My first night in Haifa was a little rough.  I arrived at the university 20 minutes after everyone in the program had left for their first night out together, so I was waiting around for about 3 hours in a sticky hot new room with no one around.  Still, once those three hours passed and everyone returned, I met my suite-mates, and they are AMAZING!  One, Becky, is staying all semester too, which makes me really happy.  She is from Wesleyan, so naturally we have already covered topics like gender binaries and heteronormativity (these talks always make me feel at home).

Becky has a cousin here in Israel, so we met up with him and some of his friends just a few nights into the program and hung out on the beach.  We even went swimming at night!  I thought the water would be cold, but the Mediterranean is so warm and beautiful, it felt like a bathtub.  Since then, I have gone to the beach every couple of days, which is something I just couldn't do back at home.

Me rocking a skirt, tie-dye shirt, and hiking sneakers; ready
to visit a temple then hike a mountain, naturally.
We have been on a few trips with the program, too.  The first was to Caesarea, and the second was to Safed, followed by a long hike.  Both were informative and fun, but Safed is one of my favorite cities in Israel, so that one definitely was a winner for me.  I love that city because it feels so spiritual all of the time, and both times I have visited were Fridays right before Shabbat, so there is a certain electricity there that you can't find in a lot of other places.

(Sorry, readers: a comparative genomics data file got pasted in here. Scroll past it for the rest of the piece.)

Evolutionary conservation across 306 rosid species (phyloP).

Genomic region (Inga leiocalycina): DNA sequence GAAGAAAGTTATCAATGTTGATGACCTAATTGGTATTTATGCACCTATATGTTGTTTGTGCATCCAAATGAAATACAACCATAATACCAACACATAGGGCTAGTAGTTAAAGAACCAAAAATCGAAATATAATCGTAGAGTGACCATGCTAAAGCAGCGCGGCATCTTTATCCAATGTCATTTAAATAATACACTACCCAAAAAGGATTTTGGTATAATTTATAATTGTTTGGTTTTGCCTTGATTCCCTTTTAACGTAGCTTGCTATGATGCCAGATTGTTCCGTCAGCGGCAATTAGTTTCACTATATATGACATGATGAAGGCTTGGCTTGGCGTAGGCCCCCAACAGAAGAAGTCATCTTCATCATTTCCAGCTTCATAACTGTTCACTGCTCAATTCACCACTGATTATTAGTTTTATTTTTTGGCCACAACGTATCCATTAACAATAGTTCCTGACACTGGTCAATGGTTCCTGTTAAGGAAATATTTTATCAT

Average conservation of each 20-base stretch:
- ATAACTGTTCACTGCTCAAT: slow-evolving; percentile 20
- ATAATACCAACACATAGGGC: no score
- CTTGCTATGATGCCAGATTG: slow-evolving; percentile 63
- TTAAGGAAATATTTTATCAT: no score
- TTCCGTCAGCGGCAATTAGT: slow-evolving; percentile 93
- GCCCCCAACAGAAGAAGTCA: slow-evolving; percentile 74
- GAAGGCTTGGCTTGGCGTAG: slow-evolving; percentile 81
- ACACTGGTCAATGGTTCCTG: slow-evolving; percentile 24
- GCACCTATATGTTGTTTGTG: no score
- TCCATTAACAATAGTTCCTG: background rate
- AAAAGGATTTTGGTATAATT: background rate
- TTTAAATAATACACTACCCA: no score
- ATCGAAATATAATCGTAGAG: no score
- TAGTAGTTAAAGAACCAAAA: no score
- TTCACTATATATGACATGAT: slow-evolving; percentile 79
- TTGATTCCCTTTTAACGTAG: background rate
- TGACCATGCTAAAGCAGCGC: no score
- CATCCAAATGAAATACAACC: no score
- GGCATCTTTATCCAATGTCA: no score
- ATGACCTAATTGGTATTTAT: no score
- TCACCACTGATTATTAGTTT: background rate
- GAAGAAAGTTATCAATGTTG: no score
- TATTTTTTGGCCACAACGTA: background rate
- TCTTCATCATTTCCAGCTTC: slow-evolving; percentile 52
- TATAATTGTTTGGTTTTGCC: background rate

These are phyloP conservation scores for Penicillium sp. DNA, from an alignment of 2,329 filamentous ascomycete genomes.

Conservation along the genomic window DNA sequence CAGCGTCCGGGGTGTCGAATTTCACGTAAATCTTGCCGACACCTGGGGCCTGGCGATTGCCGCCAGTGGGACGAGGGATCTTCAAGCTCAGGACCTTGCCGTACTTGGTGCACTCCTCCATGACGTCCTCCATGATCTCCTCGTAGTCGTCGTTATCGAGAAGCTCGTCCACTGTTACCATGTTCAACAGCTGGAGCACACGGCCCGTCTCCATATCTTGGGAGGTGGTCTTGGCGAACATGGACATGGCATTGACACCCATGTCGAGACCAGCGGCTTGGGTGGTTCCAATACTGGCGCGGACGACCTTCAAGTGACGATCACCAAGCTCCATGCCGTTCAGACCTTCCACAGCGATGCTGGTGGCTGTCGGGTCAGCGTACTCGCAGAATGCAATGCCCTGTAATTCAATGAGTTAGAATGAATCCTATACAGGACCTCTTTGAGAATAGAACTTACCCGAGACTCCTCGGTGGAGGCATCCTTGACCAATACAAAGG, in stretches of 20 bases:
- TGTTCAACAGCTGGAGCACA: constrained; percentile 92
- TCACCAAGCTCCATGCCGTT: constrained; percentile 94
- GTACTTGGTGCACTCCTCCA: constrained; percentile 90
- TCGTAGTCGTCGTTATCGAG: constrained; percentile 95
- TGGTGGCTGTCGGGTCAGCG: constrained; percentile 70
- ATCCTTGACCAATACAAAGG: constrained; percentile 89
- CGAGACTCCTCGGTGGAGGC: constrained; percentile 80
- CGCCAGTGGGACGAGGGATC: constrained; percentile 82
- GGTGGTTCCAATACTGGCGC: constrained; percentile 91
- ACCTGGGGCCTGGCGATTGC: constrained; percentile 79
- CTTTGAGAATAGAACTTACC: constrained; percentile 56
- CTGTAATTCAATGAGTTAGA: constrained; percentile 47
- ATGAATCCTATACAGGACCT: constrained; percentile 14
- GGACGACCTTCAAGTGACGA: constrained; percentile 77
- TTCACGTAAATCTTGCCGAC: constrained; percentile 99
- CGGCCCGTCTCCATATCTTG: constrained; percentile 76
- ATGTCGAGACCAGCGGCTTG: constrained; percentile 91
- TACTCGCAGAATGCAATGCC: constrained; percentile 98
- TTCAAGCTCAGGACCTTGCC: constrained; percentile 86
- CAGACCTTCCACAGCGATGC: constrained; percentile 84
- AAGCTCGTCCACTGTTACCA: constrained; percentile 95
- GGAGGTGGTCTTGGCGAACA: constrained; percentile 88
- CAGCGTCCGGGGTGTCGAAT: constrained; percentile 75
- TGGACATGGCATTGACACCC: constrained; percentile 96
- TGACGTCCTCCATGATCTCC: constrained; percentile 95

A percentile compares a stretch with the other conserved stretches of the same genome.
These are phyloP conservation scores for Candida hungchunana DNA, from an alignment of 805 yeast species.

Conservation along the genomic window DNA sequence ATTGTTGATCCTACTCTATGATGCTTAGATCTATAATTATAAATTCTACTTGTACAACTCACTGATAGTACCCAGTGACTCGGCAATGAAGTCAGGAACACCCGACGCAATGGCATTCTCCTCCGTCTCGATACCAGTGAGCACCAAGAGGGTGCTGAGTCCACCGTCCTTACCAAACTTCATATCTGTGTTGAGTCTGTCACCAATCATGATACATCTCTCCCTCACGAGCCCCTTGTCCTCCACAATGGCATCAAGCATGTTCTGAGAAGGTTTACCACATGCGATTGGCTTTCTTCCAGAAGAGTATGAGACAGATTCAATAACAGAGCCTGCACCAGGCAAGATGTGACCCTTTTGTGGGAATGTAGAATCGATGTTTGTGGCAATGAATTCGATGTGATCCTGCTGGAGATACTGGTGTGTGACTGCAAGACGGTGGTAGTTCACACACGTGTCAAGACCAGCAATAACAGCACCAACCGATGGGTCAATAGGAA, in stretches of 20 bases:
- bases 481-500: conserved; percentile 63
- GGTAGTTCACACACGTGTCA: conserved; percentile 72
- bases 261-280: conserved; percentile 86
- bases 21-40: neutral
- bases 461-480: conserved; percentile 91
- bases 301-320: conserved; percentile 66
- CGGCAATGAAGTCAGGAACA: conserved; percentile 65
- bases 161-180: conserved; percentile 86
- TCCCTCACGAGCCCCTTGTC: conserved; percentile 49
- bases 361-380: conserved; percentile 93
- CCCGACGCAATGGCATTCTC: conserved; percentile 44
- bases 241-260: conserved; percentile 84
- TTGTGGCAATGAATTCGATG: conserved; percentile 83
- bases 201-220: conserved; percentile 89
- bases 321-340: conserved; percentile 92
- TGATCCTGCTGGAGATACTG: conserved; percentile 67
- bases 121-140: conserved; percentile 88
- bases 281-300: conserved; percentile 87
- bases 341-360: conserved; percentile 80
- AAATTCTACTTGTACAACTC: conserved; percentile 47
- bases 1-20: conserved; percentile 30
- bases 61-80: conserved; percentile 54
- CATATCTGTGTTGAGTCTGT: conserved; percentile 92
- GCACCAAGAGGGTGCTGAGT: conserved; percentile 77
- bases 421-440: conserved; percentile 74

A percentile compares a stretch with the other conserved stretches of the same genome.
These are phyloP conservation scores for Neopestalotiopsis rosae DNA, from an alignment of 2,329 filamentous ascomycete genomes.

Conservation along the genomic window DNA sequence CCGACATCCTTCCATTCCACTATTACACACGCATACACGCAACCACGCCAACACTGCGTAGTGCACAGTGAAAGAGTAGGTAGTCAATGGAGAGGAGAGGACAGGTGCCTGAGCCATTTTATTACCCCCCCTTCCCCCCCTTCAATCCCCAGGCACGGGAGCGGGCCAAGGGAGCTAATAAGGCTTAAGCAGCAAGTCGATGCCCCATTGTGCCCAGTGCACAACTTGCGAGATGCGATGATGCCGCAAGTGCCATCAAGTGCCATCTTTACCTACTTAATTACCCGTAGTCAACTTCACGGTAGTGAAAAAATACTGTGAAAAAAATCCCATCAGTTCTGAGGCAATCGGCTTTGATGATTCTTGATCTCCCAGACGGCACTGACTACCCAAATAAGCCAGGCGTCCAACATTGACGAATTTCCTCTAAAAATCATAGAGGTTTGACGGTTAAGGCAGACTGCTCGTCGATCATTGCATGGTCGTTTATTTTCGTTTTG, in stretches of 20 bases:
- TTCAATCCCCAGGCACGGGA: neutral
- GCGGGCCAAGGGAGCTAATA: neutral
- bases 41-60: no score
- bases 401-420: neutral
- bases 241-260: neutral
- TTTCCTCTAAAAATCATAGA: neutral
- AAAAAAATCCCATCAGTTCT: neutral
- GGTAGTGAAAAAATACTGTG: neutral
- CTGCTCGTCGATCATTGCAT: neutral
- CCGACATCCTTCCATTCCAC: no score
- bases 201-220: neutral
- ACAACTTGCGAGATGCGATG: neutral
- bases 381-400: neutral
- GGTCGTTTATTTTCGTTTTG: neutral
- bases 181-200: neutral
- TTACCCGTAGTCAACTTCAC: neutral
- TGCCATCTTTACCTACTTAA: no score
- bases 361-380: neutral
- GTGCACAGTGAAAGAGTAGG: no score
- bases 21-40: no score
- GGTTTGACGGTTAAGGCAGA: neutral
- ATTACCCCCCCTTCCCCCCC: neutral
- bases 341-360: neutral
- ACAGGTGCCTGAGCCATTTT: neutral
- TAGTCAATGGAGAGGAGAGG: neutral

Finally, I will talk about classes so people don't think I am just lying on a beach and walking around awesome cities (although, that is a big part of the time here).  Ulpan, the Hebrew intensive course, is, well, intense.  We have class from 8:30-1pm most days, followed by a lot of homework and studying.  I just took my midterm, and I know I didn't do so well, but it is nice being in a challenging class just to learn.  I am trying not to worry about the grade, but it is definitely in my nature to do so a little.  Still, learning so much Hebrew in so little time is pretty cool, and I think the program and my teacher especially are really impressive.

That is all for now, but I know I will have plenty to write about soon.  My future posts will be a bit more descriptive because I wont be covering two weeks in one post.  Anyway, l'hit'ra'ot from Haifa!  I hope everyone is having a great summer!